The informatics challenges of MPSS begin with the volume of data the technique generates. While a typical microarray experiment provides information on 10,000 genes, a single run of MPSS produces sequence data for around 1.5 million cDNA clones. “We expect more data than we will get with arrays, and that means that we will have to organize this data and create new knowledge from the data,” Stolovitzky said.
Representing the MPSS data in a database is also tricky. Unlike gene expression arrays, where each data point represents a gene in a one-to-one relationship, MPSS generates sequence fragments — “signatures” — that must be matched with genes, parts of genes, or even regulatory regions or other genomic features. “There is an additional layer of complexity,” Stolovitzky said, noting that the additional complexity — when handled correctly — “will allow us to find things we didn’t know existed in the original data.”
Stolovitzky said that a first step to building new analytical tools would be evaluating the reproducibility of MPSS. “Because it’s a very young technology, we have to start from the beginning,” he said. “We need to quantify how reproducible it is…That will allow us to detect signal beyond the noise level of the technology.”
Additionally, the goal of the immune system research project — to assess how macrophage cells change over time in response to infectious diseases, drugs, or other agents — will drive demand for new computational tools, according to IBM. ”The algorithms will have to extract genes that vary in time in response to the agents, and genes that respond to some agents and not to others,” Stolovitzky said.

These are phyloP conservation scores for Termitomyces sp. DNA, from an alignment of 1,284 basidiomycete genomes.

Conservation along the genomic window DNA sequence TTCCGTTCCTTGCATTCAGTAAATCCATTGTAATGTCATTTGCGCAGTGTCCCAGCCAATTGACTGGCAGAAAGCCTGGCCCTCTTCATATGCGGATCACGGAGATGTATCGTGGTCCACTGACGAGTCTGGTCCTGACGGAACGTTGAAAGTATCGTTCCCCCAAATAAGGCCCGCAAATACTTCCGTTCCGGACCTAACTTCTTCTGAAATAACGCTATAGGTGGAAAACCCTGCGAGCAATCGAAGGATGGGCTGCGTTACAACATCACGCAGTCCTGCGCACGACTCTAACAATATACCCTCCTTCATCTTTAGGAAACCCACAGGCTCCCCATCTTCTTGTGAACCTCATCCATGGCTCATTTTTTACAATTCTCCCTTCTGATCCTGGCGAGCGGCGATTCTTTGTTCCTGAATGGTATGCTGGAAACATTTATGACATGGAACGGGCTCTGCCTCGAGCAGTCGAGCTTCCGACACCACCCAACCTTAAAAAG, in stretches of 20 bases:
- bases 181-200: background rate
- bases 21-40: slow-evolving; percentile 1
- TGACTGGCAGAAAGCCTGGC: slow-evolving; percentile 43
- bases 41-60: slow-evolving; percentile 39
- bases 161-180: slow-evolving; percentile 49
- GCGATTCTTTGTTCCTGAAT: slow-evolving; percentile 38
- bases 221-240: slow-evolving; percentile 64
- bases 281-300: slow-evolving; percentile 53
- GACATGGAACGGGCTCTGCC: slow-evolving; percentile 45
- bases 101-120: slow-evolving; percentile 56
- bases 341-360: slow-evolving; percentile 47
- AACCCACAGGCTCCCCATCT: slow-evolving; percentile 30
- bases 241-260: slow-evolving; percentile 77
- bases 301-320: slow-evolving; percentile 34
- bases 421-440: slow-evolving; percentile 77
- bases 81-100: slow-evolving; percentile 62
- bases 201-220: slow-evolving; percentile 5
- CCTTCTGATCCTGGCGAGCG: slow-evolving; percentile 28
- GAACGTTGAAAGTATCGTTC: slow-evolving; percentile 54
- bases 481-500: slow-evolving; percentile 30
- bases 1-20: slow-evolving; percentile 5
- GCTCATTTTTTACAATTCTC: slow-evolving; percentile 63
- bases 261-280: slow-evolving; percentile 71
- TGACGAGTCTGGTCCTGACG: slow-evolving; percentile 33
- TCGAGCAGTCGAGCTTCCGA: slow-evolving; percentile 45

Systems Biology Building Blocks
The macrophage transcriptome project is only the “first phase” in a long-term process to develop informatics tools for systems biology, Stolovitzky noted. But according to Hood, it’s an important first step. The effort is “driving the development of good databases that can capture not only RNA information, but other kinds of information, such as proteomics information and metabolomics information,” he said.
Stolovitzky agreed that protein and metabolite data would be necessary “to continue on the road of systems biology.” Eventually, he said, “We will put together all this data to create pathway maps, and then maybe simulate these pathway maps in silico, and then make predictions that will allow us to do new experiments to refute and accommodate the things that we had wrong in the first pass.”
IBM has pledged its support for several aspects of this long-term process in various ways — most recently with an equipment grant for the CyberCell E. coli simulation project at the University of Alberta (see story on p. 3). But the work with ISB and Lynx makes it clear that the company wants to do more than supply the hardware to support systems biology. “We want to be leaders in knowing how to do each of these steps,” said Stolovitsky. The immune system research project “is going to be a very valuable playground to challenge us with innovation in this field.”